Gwen Stefani's solo comeback is a total surprise to Gwen Stefani. In fact, so many things in the past year of the superstar's life have been unexpected. The baby, her infant son Apollo; The Voice, the TV singing competition show she credits with changing her life; and the return to an individual music career, something she publicly said she was done pursuing — end stop — back in 2010.
"I didn't know I was going to be doing another record. I always thought those two [solo] records would be back in the day," Gwen told us as we caught up by phone just a few short hours before she surprised crowds at Friday night's Jingle Ball in LA, taking the stage with her longtime collaborator and Voice cohost Pharrell Williams. Gwen credited the multihyphenate producer and artist — whose Zenned-out, positive vibe Gwen described as "Yoda meets Oprah" — with making her reconsider striking out on her own again. "He came in my trailer: 'Knock, knock. I have this song, "Spark the Fire."' It was automatic. Like, yeah, that's it."
Now Gwen's first solo record in eight years is in the works, with a yet-to-be-announced 2015 release date. She's released two singles from the upcoming effort so far: "Baby Don't Lie" and the latest, "Spark the Fire." Both tracks seem custom-made to please fans of both No Doubt and the singer's solo albums. They're tinged with the ska-punk aesthetic that helped No Doubt rise to fame in the '90s and laced with the hip-pop-inspired beats that helped propel Gwen to individual pop queendom on 2004's Love. Angel. Music. Baby. and its follow-up, 2006's The Sweet Escape.
Then there's the video for "Spark the Fire." It blends the cartoonish, rainbow-colored Harajuku girl look that's long been a hallmark of Gwen's look with a gritty, frenetic dancehall party. Gwen teamed up with the same director responsible for the "Don't Speak" video, her longtime friend Sophie Muller, to create the Hello-Kitty-on-acid visuals. As it turns out, Gwen is in the middle of developing a long-simmering "Harajuku Girls" cartoon and had a team of animators at her disposal to help design the emoji that dominate the music video. "It's just so incredible now how we have emojis, because they're so perfect to define feeling," she told us. "Our world is all about reading texts and emails, and if you think about it, we didn't have that before. It's such a great way to show emotion."
These days, Gwen's artistic mind meld with Pharrell, with whom she first teamed up on the 2002 No Doubt single "Hella Good," has changed. They're both parents now. They've both launched successful solo careers after being part of high-profile groups, and, of course, they're the two newest coaches on The Voice. "It's weird," she said. "Our relationship has grown. It's so on a different level now. The song 'Hella Good' was an incredible collaboration. Then I did my solo period, and we did 'Hollaback Girl.' And when we wrote that song, we were jumping up and down on the couch. We knew that we did something new. When I was way pregnant [with Apollo], and my kids would come home from school and be, like, 'We wanna watch the "Happy" video!' I'd try to explain to them that that's my friend."
If the overarching theme in Gwen's life and career these days is being open to the unexpected and taking new risks, she's definitely not ready to chalk it up to any newfound wisdom or confidence that's come with age. (The ever-stylish and porcelain-skinned singer is actually 45 years old, despite all evidence to the contrary.)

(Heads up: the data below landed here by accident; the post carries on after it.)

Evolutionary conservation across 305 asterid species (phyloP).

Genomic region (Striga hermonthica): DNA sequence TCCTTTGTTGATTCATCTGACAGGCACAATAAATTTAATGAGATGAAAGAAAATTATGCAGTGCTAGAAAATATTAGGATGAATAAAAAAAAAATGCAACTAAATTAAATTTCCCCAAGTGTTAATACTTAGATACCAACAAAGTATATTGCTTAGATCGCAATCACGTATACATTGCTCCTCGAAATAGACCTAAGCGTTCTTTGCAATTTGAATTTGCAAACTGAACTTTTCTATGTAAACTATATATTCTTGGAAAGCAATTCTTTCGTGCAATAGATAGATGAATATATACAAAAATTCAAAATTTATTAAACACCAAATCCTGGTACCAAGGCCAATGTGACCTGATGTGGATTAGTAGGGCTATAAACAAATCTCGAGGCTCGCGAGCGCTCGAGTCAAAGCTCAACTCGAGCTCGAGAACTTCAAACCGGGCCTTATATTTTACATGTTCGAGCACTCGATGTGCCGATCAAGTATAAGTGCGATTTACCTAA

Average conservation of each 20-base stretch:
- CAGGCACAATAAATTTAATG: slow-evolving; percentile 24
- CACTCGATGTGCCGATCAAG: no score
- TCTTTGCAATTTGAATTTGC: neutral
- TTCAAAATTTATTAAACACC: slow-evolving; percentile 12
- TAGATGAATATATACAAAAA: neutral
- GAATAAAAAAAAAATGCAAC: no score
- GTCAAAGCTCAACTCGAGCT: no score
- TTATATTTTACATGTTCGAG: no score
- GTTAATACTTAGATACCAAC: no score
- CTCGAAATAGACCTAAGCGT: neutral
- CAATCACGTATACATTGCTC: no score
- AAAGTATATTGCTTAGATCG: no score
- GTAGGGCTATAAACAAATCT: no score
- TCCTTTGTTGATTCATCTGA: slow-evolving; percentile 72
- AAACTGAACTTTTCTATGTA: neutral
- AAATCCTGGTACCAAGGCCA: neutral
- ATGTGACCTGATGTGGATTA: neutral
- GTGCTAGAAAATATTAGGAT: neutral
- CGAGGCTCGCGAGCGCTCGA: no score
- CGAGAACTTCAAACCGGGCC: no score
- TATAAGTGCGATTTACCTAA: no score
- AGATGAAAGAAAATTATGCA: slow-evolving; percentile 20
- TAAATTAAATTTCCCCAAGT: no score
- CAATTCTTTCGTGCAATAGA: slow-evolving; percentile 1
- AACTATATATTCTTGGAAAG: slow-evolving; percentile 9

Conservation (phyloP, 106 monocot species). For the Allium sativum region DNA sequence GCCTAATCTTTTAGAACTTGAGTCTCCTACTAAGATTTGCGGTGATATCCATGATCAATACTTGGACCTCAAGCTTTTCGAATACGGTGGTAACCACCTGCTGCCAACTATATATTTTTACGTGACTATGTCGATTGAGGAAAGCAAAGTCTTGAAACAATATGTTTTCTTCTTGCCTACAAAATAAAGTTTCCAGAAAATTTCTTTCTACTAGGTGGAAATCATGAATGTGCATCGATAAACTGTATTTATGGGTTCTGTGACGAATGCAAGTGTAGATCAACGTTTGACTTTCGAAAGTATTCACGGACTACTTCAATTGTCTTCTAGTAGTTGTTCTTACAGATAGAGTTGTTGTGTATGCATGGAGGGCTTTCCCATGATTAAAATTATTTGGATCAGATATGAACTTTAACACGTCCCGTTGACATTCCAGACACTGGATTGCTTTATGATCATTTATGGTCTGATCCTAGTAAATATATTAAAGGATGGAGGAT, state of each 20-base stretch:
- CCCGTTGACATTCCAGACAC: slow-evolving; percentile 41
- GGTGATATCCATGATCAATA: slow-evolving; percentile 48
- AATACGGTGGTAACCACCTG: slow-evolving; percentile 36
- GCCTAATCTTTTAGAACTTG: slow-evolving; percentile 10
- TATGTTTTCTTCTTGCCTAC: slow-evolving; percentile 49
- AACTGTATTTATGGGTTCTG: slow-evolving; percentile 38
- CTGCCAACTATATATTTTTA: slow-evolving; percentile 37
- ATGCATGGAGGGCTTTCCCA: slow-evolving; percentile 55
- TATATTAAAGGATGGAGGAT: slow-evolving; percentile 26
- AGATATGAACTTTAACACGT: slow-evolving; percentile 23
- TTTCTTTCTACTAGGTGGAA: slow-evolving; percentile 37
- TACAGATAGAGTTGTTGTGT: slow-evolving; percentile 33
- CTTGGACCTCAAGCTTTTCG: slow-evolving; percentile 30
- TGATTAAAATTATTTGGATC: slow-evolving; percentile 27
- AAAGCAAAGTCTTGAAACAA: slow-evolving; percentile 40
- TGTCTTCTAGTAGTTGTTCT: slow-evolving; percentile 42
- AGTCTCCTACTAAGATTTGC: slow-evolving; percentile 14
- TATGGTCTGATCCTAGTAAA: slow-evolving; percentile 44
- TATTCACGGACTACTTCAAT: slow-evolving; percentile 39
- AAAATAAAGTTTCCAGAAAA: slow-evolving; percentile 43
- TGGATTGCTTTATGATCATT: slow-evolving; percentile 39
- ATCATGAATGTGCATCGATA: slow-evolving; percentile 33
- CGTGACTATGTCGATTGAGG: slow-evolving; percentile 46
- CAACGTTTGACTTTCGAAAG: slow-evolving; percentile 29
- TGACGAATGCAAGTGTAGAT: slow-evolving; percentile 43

"In some ways, I think you become less confident to take chances," she reflected. "The longer you're alive, the more kids you have, the more scared you are to fly. It's like everything is more sensitive, because you're smarter. You're more aware. We're living in a time where you're more and more criticized, and you're more susceptible to everyone's voices, and you have more access to what people think of you. It's harder than ever. I think that I've always been sort of naive and just done things because I just did them."
Meanwhile, Pharrell has been loudly applauding "Spark the Fire" as a new feminist anthem. With lyrics like, "It is time for the girl species to grow/2015 we take off our shells/I am a Libra let's balance the scales/The world should be ready 'cause we will prevail," it seems an apt description. But Gwen, who has raised eyebrows in the past for sidestepping the word "feminism" in favor of less fraught phrasing like "pro-woman," still seems a little wary of embracing the F word.
These days, though, you get the sense that her hesitation might come more from a place of humility than an attempt to avoid controversy. "This song is not a feminist anthem for me. It's a very personal song. It's my journey: it's about me. But I love that Pharrell sees that and thinks that this is a moment, and I should carry a torch for that. I would never take that responsibility on, but I love when people discover their own opinions about a song. And if that's the thing they find in it? Wow. I would be honored. But really, I didn't write 'Just a Girl' as a feminist anthem," she said with a laugh. "I wrote it because my dad wouldn't let me drive late at night!"
In so many ways, Gwen seems mostly unchanged from the Orange County girl who catapulted to fame nearly 20 years ago and sounds just as in awe of the way her life and work have unfolded as ever. "Every moment along the way, I always remember thinking, 'Oh my God. Is this happening right now? How did this happen? How did I get this baby? How do I have this husband? How do I have all these opportunities?'" she marveled, a smile creeping into her voice. "It's mind-blowing that anyone wants to even look my way. I don't take it for granted. It just feels really magic."